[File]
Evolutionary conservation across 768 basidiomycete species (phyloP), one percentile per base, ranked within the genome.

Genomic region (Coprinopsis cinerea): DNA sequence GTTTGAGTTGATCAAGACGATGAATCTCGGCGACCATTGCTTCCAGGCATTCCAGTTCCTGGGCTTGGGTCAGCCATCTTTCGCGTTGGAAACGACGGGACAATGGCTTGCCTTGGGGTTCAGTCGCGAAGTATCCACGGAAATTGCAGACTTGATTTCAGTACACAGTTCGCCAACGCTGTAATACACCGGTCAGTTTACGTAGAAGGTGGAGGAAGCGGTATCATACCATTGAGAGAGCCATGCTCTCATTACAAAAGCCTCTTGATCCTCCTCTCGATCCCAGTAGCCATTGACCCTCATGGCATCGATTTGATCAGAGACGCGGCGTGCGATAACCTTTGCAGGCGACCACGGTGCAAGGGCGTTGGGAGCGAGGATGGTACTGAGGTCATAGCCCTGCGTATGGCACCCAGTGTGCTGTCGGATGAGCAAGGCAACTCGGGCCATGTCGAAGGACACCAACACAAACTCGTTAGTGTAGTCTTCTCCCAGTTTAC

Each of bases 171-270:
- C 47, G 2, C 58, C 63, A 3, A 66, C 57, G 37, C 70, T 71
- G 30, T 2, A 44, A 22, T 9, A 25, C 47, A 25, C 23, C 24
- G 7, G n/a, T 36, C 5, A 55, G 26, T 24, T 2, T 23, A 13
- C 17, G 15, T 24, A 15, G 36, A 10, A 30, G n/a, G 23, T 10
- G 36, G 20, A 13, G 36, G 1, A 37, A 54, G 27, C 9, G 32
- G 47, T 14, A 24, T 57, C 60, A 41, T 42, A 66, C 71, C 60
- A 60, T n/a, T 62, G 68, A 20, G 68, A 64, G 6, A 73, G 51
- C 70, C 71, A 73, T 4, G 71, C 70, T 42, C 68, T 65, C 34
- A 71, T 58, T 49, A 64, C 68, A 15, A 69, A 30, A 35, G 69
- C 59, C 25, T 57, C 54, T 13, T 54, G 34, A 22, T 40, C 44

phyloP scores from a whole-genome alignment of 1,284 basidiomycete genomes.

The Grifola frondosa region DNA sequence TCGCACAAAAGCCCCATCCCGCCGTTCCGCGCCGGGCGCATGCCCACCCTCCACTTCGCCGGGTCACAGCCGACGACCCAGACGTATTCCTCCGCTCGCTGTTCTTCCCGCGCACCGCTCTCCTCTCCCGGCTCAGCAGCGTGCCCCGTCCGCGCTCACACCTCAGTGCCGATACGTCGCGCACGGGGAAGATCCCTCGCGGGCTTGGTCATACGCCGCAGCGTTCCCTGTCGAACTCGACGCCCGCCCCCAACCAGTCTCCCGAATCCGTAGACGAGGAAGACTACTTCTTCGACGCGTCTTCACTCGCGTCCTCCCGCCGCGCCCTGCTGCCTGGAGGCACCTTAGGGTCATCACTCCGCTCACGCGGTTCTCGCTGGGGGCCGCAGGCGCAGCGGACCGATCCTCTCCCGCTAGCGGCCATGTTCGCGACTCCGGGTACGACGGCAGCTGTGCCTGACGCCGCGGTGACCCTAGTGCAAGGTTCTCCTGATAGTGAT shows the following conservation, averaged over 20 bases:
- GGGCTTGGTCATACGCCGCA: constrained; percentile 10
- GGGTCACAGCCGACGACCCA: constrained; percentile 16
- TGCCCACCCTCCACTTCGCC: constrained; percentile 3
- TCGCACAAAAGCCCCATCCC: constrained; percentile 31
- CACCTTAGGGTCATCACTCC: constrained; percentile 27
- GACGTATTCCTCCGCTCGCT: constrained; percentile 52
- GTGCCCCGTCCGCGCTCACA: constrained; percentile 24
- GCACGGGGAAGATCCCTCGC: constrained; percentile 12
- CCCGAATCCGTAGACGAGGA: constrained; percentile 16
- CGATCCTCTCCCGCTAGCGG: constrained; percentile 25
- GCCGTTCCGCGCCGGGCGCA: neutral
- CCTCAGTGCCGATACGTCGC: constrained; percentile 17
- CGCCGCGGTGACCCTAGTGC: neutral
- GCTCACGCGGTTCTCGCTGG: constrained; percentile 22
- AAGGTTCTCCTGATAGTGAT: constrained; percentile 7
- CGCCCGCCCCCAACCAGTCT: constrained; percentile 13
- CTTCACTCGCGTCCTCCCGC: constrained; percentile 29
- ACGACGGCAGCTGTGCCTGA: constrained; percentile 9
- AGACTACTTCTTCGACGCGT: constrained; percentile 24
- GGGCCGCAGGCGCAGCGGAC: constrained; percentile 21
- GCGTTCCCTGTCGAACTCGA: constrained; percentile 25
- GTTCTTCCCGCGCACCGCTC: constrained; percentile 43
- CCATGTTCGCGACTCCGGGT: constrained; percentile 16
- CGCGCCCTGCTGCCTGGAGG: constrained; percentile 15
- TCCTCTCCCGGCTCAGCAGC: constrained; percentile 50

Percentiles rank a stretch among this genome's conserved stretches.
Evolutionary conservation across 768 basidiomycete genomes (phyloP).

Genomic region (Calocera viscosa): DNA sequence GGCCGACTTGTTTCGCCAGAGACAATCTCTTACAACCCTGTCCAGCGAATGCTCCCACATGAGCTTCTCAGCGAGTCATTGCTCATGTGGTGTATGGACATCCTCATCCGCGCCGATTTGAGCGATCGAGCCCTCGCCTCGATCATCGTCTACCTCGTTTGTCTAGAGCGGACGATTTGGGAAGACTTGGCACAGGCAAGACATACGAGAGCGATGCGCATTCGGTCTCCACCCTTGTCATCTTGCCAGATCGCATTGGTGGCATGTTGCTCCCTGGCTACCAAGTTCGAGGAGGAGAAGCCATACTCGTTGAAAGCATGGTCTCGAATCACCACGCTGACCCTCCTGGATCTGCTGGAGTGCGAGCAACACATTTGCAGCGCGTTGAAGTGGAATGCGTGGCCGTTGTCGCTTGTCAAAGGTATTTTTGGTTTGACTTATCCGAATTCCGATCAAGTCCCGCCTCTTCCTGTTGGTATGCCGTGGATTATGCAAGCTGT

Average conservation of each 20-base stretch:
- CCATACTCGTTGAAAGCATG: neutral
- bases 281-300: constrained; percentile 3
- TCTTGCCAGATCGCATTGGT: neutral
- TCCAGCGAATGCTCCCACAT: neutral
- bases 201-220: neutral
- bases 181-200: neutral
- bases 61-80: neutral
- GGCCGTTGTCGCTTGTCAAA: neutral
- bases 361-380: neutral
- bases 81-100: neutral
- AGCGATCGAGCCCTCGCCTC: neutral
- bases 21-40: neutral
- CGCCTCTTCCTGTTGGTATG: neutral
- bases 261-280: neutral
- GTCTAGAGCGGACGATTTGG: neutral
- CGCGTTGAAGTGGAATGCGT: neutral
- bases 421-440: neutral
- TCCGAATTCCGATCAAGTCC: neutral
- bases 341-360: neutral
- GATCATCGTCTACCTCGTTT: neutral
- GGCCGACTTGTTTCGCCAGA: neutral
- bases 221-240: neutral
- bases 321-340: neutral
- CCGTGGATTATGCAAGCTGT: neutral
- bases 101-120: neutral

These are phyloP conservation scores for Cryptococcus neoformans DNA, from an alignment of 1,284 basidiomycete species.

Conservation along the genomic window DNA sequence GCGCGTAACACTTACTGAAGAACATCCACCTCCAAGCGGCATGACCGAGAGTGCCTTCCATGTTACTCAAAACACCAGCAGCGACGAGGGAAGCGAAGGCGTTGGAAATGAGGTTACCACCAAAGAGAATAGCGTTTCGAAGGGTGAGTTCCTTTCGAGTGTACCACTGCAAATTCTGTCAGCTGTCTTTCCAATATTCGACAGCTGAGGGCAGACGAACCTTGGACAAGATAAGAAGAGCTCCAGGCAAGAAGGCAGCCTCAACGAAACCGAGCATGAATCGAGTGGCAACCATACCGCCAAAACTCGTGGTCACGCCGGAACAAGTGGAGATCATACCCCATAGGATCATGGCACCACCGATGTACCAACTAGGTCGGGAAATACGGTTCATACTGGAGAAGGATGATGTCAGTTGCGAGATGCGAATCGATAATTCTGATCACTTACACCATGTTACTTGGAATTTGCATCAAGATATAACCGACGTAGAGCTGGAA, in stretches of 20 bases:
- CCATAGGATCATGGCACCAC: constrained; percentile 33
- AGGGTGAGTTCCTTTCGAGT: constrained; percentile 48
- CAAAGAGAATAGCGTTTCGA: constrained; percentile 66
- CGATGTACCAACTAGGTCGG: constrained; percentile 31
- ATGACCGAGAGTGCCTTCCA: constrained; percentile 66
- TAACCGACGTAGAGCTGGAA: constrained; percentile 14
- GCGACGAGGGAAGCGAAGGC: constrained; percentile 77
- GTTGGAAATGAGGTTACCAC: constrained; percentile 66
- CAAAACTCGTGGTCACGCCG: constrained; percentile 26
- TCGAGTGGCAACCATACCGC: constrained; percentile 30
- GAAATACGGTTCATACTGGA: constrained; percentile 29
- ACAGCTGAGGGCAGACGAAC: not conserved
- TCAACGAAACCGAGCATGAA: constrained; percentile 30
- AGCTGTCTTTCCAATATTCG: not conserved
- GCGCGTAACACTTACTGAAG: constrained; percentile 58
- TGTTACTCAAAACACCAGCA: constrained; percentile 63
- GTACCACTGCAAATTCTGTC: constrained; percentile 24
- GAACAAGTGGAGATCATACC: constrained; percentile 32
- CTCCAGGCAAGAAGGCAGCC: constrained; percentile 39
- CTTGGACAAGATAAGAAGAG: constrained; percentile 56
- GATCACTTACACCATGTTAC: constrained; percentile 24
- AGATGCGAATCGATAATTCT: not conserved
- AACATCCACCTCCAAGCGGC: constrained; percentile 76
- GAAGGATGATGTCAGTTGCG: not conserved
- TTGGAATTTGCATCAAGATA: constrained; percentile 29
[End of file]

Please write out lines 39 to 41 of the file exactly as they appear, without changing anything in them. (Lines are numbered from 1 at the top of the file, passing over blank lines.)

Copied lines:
- CGCGCCCTGCTGCCTGGAGG: constrained; percentile 15
- TCCTCTCCCGGCTCAGCAGC: constrained; percentile 50

Percentiles rank a stretch among this genome's conserved stretches.